New Zealand is full of Maori legend, and on our tours you’ll gain important insights into their culture and protocol. This includes visits to marae (meeting houses) where you will be welcomed with a traditional powhiri welcome ceremony as well as cultural performances and experiences.
Discover a true Maori heritage site – from Ruakuri Caves to an active Maori village – to learn about New Zealand history and mythology.
Waitangi Treaty Grounds
The Waitangi Treaty Grounds hold great national significance, as this is where New Zealand’s founding document was signed on 6 February 1840. You can join a guided tour and witness where Maori chiefs came together with representatives of the British Crown to select a national flag and declare independence as an independent nation.
At the Museum of Waitangi, visitors will gain more information on Te Tiriti o Waitangi and its four articles; He Whakaputanga in particular confirms chiefs’ authority over their land and establishes them as sovereign people.
He Mana Tuakana affirmed the sovereignty of New Zealand as being held by its people under Mori law, with He Tauti setting out that an annual treaty congress be held each autumn and He Te Ao Mue ensuring the Declaration of Independence would be sent off to King Edward VI of England.
Are you curious to experience Maori culture first-hand? Join Waka Tours Abel Tasman for an immersive cultural experience by paddling a waka, the ceremonial war canoe used by Maori ancestors as they crossed the Pacific Ocean to Aotearoa. Additionally, participate in pounamu carving workshops or learn to weave flax by participating in pounamu carving or flax weaving classes; alternatively visit Ko Tane in Christchurch to participate in traditional Maori village experiences guided by an indigenous guide.
Maori culture is a vibrant meld of traditions and beliefs, from the epic voyages of their ancestors to the celestial discs of Hakikino Conservation Reserve – you can explore every facet of its richness through cultural experiences like our special tours aimed at Maori elders.
Maori culture is an integral part of New Zealand, making them a must-see when visiting. At Te Papa Tongarewa Museum of New Zealand visitors will gain an impressive insight into Maori history and culture; their collection contains over 30,000 treasures. Come explore its halls filled with artwork, garments, archaeological artifacts and ancestral carvings!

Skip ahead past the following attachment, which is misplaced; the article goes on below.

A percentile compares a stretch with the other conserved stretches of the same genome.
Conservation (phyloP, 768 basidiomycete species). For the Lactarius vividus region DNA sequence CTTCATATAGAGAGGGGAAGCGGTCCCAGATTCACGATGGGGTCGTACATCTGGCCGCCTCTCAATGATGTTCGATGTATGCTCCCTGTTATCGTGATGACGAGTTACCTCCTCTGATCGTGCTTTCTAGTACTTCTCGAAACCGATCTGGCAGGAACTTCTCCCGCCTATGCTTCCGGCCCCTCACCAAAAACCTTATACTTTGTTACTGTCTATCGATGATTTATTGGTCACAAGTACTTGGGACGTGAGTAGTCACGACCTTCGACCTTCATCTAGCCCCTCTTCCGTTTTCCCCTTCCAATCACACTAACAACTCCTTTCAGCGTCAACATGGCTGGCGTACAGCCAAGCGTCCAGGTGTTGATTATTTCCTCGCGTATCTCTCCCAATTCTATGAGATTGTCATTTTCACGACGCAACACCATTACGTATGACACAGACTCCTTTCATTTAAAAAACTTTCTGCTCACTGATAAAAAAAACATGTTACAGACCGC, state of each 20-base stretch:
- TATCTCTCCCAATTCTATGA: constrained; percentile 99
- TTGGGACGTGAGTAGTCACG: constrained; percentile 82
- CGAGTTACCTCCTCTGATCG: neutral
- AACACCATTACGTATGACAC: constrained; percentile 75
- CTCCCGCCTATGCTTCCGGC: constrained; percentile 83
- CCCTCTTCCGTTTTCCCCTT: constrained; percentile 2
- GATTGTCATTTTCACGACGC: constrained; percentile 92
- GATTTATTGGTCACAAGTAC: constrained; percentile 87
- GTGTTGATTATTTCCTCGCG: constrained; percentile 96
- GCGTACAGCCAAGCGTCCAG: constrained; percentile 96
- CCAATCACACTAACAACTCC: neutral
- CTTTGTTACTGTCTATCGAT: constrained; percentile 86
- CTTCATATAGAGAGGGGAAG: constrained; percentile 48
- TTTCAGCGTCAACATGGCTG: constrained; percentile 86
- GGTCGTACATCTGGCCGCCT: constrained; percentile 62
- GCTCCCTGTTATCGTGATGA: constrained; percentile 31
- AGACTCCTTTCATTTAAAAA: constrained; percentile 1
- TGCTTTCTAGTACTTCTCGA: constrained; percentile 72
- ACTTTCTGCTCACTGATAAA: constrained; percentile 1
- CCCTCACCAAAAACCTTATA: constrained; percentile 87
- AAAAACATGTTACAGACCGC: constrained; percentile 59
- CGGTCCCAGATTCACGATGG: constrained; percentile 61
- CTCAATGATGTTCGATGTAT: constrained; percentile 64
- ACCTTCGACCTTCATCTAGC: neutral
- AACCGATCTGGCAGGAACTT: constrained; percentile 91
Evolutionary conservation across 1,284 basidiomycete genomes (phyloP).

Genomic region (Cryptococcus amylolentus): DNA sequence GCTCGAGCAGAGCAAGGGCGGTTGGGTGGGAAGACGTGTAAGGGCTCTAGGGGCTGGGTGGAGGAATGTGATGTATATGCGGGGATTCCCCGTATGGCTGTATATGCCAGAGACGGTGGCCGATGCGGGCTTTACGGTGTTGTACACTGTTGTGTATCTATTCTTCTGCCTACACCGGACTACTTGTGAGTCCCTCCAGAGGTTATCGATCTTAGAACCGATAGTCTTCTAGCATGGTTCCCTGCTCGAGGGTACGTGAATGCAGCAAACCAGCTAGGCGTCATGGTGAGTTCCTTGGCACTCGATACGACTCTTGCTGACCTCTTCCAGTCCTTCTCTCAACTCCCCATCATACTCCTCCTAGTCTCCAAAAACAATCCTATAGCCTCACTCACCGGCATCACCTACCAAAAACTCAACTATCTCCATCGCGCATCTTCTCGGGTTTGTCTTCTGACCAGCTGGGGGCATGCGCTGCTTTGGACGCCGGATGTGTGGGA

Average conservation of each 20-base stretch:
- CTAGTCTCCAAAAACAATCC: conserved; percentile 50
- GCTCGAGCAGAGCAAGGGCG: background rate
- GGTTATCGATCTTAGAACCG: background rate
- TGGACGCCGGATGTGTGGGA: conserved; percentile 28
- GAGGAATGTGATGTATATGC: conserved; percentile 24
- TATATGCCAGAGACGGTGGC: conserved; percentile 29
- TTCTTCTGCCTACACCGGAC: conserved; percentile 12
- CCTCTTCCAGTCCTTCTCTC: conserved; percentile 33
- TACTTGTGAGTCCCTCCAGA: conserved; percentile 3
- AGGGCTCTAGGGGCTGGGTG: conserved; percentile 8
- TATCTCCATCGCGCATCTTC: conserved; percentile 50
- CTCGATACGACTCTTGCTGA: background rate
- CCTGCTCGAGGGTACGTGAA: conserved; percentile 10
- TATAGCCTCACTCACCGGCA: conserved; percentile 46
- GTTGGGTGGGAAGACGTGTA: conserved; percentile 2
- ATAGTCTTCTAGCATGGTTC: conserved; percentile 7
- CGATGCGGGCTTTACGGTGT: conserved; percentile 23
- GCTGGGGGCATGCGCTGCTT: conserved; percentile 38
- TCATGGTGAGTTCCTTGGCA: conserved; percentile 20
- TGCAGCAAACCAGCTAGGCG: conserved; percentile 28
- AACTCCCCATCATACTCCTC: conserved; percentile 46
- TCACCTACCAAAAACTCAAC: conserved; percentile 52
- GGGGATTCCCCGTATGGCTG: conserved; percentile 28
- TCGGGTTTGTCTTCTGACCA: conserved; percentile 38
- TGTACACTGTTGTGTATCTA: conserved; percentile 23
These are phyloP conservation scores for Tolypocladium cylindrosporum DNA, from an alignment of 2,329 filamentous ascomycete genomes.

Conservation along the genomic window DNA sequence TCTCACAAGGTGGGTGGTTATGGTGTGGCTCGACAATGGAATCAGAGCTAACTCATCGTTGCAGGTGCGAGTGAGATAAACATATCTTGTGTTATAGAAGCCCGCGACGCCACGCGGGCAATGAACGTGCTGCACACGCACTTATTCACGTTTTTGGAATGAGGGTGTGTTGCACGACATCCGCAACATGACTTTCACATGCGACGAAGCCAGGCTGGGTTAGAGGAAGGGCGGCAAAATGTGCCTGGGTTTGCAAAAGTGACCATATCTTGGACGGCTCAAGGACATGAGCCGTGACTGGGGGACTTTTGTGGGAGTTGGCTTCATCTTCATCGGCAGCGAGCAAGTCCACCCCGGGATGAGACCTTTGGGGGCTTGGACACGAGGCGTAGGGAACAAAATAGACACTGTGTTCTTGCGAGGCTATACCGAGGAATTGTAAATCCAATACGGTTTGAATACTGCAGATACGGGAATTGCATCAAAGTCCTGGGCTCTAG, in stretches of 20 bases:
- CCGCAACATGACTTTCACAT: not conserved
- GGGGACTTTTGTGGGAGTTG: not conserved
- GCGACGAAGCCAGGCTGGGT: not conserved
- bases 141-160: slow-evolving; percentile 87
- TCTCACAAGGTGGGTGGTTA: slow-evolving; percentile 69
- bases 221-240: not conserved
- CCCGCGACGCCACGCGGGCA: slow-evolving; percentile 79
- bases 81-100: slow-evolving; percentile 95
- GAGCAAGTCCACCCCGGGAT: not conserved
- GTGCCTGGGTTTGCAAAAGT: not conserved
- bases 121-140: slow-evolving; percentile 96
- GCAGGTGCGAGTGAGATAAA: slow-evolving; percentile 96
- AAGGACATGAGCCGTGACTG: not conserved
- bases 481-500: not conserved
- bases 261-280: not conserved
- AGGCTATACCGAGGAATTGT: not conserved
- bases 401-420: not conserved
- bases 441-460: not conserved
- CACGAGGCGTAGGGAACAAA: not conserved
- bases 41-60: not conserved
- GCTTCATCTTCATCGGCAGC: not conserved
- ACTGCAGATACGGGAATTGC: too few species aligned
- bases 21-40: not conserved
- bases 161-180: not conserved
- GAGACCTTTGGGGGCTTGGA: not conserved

There are also tours that take visitors to Maori sacred sites, such as Whirinaki Rainforest – home to rare species of flora and fauna and explored by Maori guides who share stories about tribal history – while Rotorua’s Te Puia offers cultural experiences such as Whakarewarewa with Pohutu Geyser as well as visits to traditional marae (meeting houses).
Maori stories offer insight and meaning for anyone seeking to connect with one another, nature and the cosmos. Maori storytelling has endured for millennia thanks to its power to both educate and inspire its listeners.
Hokitika, New Zealand offers visitors a glimpse into Maori culture that’s otherwise hidden. Best known for its picturesque gorge, this river-port town also hosts numerous Maori sites, buildings, and statues – we can arrange tours led by professional guides so that visitors can discover these spots with us – including Mine Bay Maori Rock Carvings that rise 14 metres above Lake Taupo; each carving represents something different; plus nearby Kohanga Gorge which holds deep significance within Maori legend.
Maori Village Tours offer an exciting way to gain deeper insights into this vibrant culture. Enjoy songs and the world-famous Haka war dance while dining on an authentic hangi dinner – this experience allows you to experience maanakitanga – hospitality and respect for others – first-hand!
Take a day trip to Cape Reinga for an incredible view of two ocean currents meeting at New Zealand’s southern tip, Cape Reinga. Here you can witness this sacred site surrounded by magnificent Pohutukawa trees believed to be 800 years old where Maori spirits leap into the sea to return home – Hawaiki-A-Nui in Hawaiki-A-Nui.
Visit Te Puia and Whakarewarewa Thermal Valley for an in-depth cultural exploration! You will see stunning Maori architecture, national schools of weaving and carving as well as Rotorua’s famed geothermal wonderland full of bubbling mud pools and bursting geysers – the epitome of Maori culture at its best!
Kaikoura holds a special place for Maori people. Here lies the source of many of our traditions and an experience of nature at work in both land and sea environments. Here, our ancestors taught us to balance living within nature with journeying across vast oceans for travel – learning lessons of their struggles as well as triumphs that we now benefit from today.
Maori activities now abound within the community, from carvings and taonga to weaving, kapa haka and oral histories from guides at Whale Watch Kaikoura Limited – local tourism company. All work conducted was guided by tikanga Maori principles; conducted in the field by Maori team with members representing cross section of Iwi, age, gender and hapu affiliations being surveyed as a sample group.
This study’s results demonstrate the complexity and variety of community perceptions regarding Maori involvement in modern tourism industry are numerous and complex. While most respondents believed very little Maori culture is presented as tourist attractions in Kaikoura, more than half felt kapa haka and Takahanga marae were cultural sites worth seeing, and most participants considered Whale Watch’s guides telling visitors oral histories at Wairau Bar as effective means of promoting Maori culture as tourist attraction.